Watch a storytelling performance by a Year 6 pupil at Sherington Primary School and read the teacher's view on the high quality of writing the project produced.
Year 6 teacher Monica Lanata
"The impact of using visual stimuli such as paintings in order to grab the children's attention and improve the quality of their writing is just amazing! The children's imagination came alive with the paintings – they lived and breathed the scenes that were shown, and this enthusiasm showed when it came to writing.
"Using storytelling as a starting point for their writing was very useful as well, as it allowed the children to take ownership of their stories and to practise constructing their ideas before committing them to paper. This meant that even the least confident of the children felt they were ready (and willing) to write at length, and it gave them a chance to practise the 'story voice', which makes their writing much livelier to read."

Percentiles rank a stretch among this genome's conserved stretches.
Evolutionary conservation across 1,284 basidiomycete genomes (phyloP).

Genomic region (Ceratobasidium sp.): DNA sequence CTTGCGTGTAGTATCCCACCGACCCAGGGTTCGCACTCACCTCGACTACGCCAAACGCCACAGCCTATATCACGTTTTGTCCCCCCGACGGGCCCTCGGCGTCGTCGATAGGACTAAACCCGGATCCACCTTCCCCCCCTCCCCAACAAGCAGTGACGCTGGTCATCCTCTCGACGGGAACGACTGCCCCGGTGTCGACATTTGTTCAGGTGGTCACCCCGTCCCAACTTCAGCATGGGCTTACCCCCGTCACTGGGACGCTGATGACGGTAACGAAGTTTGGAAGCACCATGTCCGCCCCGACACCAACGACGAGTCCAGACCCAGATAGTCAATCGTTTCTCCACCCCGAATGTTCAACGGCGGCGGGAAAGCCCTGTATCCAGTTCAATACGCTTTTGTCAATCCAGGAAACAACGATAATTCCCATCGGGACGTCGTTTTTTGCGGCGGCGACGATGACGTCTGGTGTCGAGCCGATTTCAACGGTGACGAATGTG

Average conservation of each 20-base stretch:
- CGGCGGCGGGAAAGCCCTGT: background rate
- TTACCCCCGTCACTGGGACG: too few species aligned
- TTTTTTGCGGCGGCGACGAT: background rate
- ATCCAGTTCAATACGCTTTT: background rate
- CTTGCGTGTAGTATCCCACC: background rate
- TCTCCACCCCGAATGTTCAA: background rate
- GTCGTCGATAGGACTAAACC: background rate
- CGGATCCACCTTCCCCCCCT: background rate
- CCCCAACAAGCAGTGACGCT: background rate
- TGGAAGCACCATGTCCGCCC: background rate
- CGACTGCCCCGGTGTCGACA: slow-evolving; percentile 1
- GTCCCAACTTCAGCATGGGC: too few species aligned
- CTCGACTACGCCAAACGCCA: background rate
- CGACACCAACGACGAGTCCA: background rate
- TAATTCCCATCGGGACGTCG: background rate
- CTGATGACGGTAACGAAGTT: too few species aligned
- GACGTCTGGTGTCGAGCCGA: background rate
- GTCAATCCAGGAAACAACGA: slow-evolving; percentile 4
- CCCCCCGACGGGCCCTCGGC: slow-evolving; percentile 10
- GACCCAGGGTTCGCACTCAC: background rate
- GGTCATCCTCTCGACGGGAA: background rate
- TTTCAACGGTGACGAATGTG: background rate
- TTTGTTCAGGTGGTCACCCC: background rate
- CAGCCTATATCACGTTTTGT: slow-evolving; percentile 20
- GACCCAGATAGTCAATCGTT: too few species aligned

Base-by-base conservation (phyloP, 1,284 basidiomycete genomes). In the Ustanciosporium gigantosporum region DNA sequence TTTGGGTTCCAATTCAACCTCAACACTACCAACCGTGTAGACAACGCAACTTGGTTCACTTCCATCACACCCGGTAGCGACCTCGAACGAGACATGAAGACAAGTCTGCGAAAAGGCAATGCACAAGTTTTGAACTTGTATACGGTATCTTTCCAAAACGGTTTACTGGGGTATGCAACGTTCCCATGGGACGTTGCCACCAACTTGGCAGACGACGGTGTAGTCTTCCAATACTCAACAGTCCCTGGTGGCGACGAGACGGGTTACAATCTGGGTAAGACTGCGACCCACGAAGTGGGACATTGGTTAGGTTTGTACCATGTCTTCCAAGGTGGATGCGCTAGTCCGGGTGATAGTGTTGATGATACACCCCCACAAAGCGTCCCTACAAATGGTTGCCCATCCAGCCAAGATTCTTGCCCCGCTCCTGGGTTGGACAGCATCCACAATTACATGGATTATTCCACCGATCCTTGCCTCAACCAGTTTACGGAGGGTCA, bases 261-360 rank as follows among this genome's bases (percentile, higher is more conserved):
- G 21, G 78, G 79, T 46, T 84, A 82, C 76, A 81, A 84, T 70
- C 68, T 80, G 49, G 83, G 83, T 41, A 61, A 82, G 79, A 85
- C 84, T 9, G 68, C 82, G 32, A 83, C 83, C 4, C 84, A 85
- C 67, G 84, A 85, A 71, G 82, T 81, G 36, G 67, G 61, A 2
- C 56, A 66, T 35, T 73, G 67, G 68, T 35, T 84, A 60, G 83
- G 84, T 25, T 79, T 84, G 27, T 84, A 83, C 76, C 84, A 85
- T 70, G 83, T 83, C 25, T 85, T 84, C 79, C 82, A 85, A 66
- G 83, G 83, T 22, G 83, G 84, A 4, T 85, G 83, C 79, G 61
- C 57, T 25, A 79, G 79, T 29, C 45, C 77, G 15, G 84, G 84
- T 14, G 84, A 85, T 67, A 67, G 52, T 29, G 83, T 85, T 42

The main impact on children
- Confidence – knowing the story through drama and storytelling meant it was easier for the children to be successful when writing it down
- Enjoyment – writing became a 'fun' activity, not just another task to complete at school
- Equal starting points – studying the paintings and creating a story as a class meant that every child was benefiting from the sharing of ideas, and that they were all starting at the same point when writing
Main impact on teaching
- Pride – it was fantastic to see the children achieving such high levels of writing with such ease
- Enjoyment – lessons were fun for all, not just the children!
- Cohesion in planning – the paintings led the way, not just for planning a literacy unit on writing stories, but also for linking other subjects and literary genres